There are thousands, if not millions of companies out there that make use of SCCM as an asset and inventory management tool. Within this use case, I believe SCCM is the best management tool available. It allows you to configure all sorts of hardware and software discovery options, including timelines, log storage limits, and more. With the Hardware and Software History options, it gives you granular control over the amount of changes that are stored during each discovery phase; this allows you to streamline your inventory information to the most relevant information for your inventory management needs.
Where this program completely drops the ball is with Windows Deployment. As a Windows Deployment Server, it is extremely horrible as a solution and still requires additional software to make it as robust as the WDS\MDT\AIK license-included option already available in Server 2012 R2.
There are several issues present with using base SCCM as a Deployment Server:
- Poor image building and capture operation; runs in LocalSystem account, disallowing user profile configuration
- Always integrates SCCM client into installation process; no option to disable this
- High cost of deployment, including licensing costs and software installation; difficult to create test scenarios
- Limited task sequence customization
- Limited task sequence variables
- Limited deployment customization (computer type, BIOS type, etc.)
You can get most of these features by integrating SCCM with MDT and WDS, but it’s still questionable why these features simply weren’t included with SCCM already.
Zero Touch Installation (ZTI), SCCM’s major Windows Deployment feature, is touted as an extremely efficient way to image computers in a large organization (10K+ employees). Combining ZTI with the distributed nature of SCCM is supposed to make managing remote Windows Deployments across continental lines a snap. The problem with ZTI is the lack of a reliable failsafe option in case a computer is accidentally imaged by an end user. I don’t know of too many companies that would want to spend money on additional network-based storage space to backup a computer before you image it, and this seems to be the only failsafe option you can rely on when using such a “robust” deployment methodology behind a “robust” management tool.
ZTI is NOT a deployment methodology I would advocate for ANY company managing a large I.T. infrastructure, unless you like explaining to your end users why their computers were wiped on a daily basis. Even across continental lines you still want to have an I.T. guy there just in case you need a physical hand to fix something. ZTI is not the answer to improving your infrastructure’s efficiency; there are simpler things you can look at first.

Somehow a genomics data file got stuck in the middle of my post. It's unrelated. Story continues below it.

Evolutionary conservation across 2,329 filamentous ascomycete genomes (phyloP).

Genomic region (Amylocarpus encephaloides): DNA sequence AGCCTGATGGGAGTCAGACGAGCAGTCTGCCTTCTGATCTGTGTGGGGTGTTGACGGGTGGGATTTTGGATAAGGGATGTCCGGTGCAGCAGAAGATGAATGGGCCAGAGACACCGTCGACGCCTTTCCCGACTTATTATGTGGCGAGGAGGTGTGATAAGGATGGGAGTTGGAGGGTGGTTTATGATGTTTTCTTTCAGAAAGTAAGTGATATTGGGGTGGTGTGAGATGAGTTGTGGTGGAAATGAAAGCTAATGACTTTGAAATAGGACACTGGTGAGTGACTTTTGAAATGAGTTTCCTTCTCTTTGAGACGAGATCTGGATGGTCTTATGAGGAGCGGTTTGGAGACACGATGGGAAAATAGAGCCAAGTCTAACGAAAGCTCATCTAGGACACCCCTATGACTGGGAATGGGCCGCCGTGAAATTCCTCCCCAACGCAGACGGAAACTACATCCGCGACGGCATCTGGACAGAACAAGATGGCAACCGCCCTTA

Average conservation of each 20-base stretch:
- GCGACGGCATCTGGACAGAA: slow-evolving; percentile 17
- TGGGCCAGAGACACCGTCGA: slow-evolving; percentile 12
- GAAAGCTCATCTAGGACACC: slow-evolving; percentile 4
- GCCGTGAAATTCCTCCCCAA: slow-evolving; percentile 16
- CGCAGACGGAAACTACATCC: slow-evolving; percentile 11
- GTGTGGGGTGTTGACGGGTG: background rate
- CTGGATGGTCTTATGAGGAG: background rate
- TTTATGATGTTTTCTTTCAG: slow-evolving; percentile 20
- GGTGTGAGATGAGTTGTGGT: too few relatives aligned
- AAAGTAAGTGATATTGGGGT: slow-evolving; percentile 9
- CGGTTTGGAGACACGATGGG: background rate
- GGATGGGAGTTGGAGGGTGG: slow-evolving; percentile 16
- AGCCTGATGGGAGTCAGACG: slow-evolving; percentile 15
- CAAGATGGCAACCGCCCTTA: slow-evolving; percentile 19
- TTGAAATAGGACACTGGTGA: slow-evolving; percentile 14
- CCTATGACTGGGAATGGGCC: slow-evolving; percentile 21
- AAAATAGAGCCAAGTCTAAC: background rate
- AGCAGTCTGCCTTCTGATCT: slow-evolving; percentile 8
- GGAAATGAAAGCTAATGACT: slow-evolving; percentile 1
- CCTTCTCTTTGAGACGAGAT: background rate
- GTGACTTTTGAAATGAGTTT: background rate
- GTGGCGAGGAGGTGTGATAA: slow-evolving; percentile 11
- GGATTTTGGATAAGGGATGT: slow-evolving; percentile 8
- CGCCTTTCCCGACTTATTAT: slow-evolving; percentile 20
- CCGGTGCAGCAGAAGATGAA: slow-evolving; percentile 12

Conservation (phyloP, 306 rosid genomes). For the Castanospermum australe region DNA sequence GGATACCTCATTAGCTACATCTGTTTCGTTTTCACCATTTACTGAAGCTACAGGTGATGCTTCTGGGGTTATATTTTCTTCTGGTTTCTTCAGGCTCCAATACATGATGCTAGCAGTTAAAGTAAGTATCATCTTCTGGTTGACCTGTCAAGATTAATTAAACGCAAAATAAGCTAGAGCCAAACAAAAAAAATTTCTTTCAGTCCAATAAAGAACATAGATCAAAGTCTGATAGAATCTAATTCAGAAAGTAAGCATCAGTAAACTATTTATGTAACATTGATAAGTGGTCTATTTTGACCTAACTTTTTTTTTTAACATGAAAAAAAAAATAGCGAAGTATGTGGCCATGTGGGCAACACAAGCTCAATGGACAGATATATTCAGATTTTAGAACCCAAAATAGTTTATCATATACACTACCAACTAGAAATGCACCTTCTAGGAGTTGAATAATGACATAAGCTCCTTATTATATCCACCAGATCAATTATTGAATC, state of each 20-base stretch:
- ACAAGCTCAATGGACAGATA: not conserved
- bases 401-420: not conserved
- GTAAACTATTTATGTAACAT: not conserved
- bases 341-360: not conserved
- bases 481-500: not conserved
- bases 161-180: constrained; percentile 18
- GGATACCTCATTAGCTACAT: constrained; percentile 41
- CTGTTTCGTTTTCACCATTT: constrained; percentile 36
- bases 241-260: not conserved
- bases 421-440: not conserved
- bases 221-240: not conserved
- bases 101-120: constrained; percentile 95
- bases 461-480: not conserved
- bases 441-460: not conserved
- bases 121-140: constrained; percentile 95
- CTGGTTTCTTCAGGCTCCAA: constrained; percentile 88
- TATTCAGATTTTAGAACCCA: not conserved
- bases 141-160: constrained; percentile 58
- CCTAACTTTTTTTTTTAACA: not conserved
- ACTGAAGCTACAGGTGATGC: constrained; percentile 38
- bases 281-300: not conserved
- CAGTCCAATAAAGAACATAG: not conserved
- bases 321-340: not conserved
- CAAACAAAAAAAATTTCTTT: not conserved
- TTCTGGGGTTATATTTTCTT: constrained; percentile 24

Instead of using ZTI, consider using the LiteTouch Installation (LTI) methodology with the Microsoft Deployment Toolkit, Windows Deployment Services and the Automated Installation Kit for Windows 10. The combination of MDT, WDS, and AIK is low-cost and allows you to deploy Windows and applications to client computers using LTI over the network. LTI is the safest methodology for deploying computers because it avoids a big support and security issue with allowing a computer to become fully imaged without prior approval from I.T. Yes, you can configure security groups and all sorts of other options to not only use ZTI more effectively but also secure ZTI deployments even further; why make things more complicated than they need to be?
As an example of what I’m talking about, the best security invention in the history of security was the lock and key. The lock and key is an extremely simple invention made thousands of years ago; we still use this to secure EVERTYHING. This practice is known as K.I.S.S. (Keep It Simple Stupid). Apply this process to your I.T. infrastructure and let me know if you still make things complicated on purpose.
Some sysadmins will say that SCCM was never meant to be a deployment server or a deployment server replacement; the extra work to make it one is worth it. Maybe that’s true.
However, this product is still sold as a simple, one-size-fits-all solution for businesses looking to manage their entire I.T. infrastructure. It’s important to realize that it’s not as good as it looks for everything it’s supposed to do. There is value in examining each solution, its parts, and its general use case to determine whether or not it’s worth it for your business needs.
In the case of SCCM, it is a wonderful asset and inventory management tool; there’s no doubting that. It just falls flat with everything else it’s supposed to do, especially with Windows Deployment. Microsoft seriously needs to re-work its Windows Deployment modules for the next version of this program. There is little value in using SCCM as a Windows Deployment server when it’s missing several features out of the box, and I would definitely consider lower-cost and easier-to-use alternatives if you need Windows Deployment automation features.